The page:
: such a hard time finding my memory leak bugs, and instead of
    : learning how to program properly, I would rather have my program
    : actively finding them for me in runtime." (I'm not counting smart
    : pointers as garbage collection - those are another story)
    :
    : - Support multi-threading on a language level, or by including POSIX
    : threads as part of the standard.

    - I agree that interpreters and VM's are often the cause of many head-aches. For Java there are several ahead-of-time (AOT) compilers, which will remove that problem.
    - Garbage collection is great to reduce memory-leaks, but it doesn't completely remove memory leaks due to bad programming. It is possible to make self referencing objects, which certainly will create memory leaks if left unchecked by the programmer. They also help to keep the code more readable, by removing the need to include deallocation code.
  • : - Garbage collection is great to reduce memory-leaks, but it doesn't
    : completely remove memory leaks due to bad programming. It is
    : possible to make self referencing objects, which certainly will
    : create memory leaks if left unchecked by the programmer. They also
    : help to keep the code more readable, by removing the need to include
    : deallocation code.


    That can all be solved with smart pointers (auto_ptr and similar).
  • : : - Have somewhat logical syntax. Excludes VB. C/C++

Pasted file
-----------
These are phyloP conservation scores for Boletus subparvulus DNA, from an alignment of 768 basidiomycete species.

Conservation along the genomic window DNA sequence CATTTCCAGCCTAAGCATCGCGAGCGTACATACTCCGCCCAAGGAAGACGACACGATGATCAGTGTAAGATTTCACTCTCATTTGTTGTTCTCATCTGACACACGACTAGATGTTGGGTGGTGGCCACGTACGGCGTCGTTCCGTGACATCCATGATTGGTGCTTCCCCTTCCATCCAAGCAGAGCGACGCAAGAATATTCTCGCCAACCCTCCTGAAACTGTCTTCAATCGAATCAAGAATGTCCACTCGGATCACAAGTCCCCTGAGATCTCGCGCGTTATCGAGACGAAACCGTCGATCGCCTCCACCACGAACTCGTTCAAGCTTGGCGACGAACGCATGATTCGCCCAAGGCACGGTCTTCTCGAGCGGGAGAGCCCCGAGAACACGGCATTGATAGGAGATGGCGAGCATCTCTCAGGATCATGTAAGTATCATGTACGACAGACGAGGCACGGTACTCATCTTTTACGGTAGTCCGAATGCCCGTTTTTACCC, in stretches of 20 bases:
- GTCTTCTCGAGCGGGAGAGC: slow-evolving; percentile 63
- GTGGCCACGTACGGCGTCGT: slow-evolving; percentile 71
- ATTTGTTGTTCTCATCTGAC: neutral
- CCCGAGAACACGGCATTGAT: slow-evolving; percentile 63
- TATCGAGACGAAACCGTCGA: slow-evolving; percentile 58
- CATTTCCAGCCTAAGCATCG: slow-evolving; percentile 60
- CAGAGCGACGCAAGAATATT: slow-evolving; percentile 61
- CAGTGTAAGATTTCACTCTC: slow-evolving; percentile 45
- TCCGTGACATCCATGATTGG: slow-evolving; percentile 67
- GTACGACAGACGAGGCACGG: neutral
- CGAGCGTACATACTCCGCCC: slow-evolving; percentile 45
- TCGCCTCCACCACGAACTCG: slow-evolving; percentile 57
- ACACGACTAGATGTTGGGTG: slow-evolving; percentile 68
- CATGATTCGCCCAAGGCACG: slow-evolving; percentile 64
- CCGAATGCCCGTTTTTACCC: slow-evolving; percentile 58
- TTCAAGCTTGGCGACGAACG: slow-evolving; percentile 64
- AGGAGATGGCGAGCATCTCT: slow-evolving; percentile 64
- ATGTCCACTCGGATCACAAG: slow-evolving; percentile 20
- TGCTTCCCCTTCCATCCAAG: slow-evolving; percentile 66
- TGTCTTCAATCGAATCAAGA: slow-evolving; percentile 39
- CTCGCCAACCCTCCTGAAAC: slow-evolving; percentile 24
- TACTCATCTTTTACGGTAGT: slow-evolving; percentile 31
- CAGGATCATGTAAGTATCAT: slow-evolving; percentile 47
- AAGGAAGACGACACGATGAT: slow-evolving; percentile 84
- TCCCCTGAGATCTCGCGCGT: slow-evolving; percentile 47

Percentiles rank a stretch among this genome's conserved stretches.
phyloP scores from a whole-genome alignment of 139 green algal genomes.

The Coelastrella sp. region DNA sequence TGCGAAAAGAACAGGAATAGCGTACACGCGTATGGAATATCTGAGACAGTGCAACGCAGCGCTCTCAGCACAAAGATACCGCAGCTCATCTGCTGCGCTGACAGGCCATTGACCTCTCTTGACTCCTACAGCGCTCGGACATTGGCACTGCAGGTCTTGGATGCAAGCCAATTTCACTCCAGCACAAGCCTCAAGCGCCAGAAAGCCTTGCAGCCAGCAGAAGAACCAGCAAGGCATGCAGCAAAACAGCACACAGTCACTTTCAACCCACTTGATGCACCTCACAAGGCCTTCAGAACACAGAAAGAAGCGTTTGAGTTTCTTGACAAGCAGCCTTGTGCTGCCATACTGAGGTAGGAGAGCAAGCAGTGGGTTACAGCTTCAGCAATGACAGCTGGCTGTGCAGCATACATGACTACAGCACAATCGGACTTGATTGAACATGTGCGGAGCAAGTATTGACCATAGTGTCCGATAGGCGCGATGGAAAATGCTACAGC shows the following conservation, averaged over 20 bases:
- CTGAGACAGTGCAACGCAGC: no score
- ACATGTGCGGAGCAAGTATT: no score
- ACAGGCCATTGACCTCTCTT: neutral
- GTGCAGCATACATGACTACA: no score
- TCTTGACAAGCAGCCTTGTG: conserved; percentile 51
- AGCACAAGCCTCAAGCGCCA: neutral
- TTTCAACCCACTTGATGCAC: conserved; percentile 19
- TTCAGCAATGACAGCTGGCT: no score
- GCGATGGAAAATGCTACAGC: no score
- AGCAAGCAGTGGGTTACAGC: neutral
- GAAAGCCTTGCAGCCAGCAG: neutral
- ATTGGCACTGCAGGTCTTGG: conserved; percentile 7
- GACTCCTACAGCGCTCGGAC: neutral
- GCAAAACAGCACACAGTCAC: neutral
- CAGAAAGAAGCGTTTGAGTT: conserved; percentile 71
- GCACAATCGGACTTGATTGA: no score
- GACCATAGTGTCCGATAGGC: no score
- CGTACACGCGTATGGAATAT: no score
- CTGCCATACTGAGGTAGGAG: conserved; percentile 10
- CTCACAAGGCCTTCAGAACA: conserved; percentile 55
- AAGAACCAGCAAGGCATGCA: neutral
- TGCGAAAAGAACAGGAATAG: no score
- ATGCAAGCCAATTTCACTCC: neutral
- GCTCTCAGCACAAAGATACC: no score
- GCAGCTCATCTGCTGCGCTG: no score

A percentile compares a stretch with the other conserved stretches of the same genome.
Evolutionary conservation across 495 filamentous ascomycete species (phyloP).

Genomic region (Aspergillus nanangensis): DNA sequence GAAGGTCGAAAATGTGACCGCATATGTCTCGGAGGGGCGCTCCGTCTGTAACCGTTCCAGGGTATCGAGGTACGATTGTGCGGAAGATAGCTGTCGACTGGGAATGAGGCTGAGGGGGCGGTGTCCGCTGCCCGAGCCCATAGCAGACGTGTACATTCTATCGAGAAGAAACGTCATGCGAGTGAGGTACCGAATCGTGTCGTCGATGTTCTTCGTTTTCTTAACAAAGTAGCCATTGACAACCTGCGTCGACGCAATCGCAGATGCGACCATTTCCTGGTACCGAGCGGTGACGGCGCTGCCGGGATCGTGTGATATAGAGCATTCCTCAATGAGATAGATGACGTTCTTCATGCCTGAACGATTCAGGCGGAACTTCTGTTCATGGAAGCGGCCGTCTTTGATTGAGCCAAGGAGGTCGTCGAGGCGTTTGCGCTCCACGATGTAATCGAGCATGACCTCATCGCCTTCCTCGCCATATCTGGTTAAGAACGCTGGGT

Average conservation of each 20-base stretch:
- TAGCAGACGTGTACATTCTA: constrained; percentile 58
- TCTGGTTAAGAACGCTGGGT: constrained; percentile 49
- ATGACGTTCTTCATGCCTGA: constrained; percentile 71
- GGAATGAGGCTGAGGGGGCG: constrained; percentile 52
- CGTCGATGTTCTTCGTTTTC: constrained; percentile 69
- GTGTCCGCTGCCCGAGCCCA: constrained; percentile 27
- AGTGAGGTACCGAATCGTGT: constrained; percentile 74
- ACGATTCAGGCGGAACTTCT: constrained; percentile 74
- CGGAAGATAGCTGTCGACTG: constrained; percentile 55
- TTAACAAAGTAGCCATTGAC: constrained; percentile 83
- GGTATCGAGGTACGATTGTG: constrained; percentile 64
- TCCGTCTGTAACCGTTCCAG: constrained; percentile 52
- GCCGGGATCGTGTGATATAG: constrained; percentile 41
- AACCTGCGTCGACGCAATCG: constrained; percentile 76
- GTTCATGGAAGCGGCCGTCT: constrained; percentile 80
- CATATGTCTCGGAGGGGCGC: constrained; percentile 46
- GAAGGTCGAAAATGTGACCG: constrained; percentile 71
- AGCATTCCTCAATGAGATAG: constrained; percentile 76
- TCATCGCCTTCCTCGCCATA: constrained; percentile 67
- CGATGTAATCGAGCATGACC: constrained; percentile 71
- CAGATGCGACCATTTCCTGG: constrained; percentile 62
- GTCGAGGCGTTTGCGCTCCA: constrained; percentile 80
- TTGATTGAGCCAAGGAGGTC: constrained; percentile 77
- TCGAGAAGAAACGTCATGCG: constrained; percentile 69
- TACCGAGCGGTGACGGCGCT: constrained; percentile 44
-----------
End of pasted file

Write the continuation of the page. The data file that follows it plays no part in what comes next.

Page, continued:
: : [italic]barely[/italic] qualifies :-).
    :
    : Makes me curious what language you think has a logical syntax?


    VB... arrays start at index 0 or 1, take a chance. File handling uses a completely different syntax than the rest of the language. Plenty of loop syntax lacking purpose. Variables don't need to be declared, and their type might be random or huge "variants". You can pass variables by reference, but not use a reference of a variable in the code. Functions and sub-routines are different things. Error handling is handled by goto. And so on...

    C/C++: Type sizes of integers is a mess. if/for/while statements dont need {} if there is only one instruction following. Switch-case statements and their completely illogical syntax. Argument lists, printf/scanf. The funky ?: operator. Bitwise & has lower priority than ==. Assignments may be done inside statements. The ',' operator. The macro syntax!! Strings declared with "" adds invisible null termination. The magical NULL in C (which might be the most fuzzy thing ever made). C++ inheritance in general with virtual/private/protected/public all over the place, meaning completely differnt things depending on the situation. Multiple inheritance. new and new[] are different operators. friends. The pure evil syntax of STL. And so on...

    Thinking of it, I definitely don't think C/C++ qualifies as logical. :-)

    Java and C# would be good examples of logical syntax. (Except Java's file handling which was clearly designed by a madman.)
  • : : : - Have somewhat logical syntax. Excludes VB. C/C++
    : : : [italic]barely[/italic] qualifies :-).
    : :
    : : Makes me curious what language you think has a logical syntax?
    :
    :
    : VB... arrays start at index 0 or 1, take a chance. File handling
    : uses a completely different syntax than the rest of the language.
    : Plenty of loop syntax lacking purpose. Variables don't need to be
    : declared, and their type might be random or huge "variants". You can
    : pass variables by reference, but not use a reference of a variable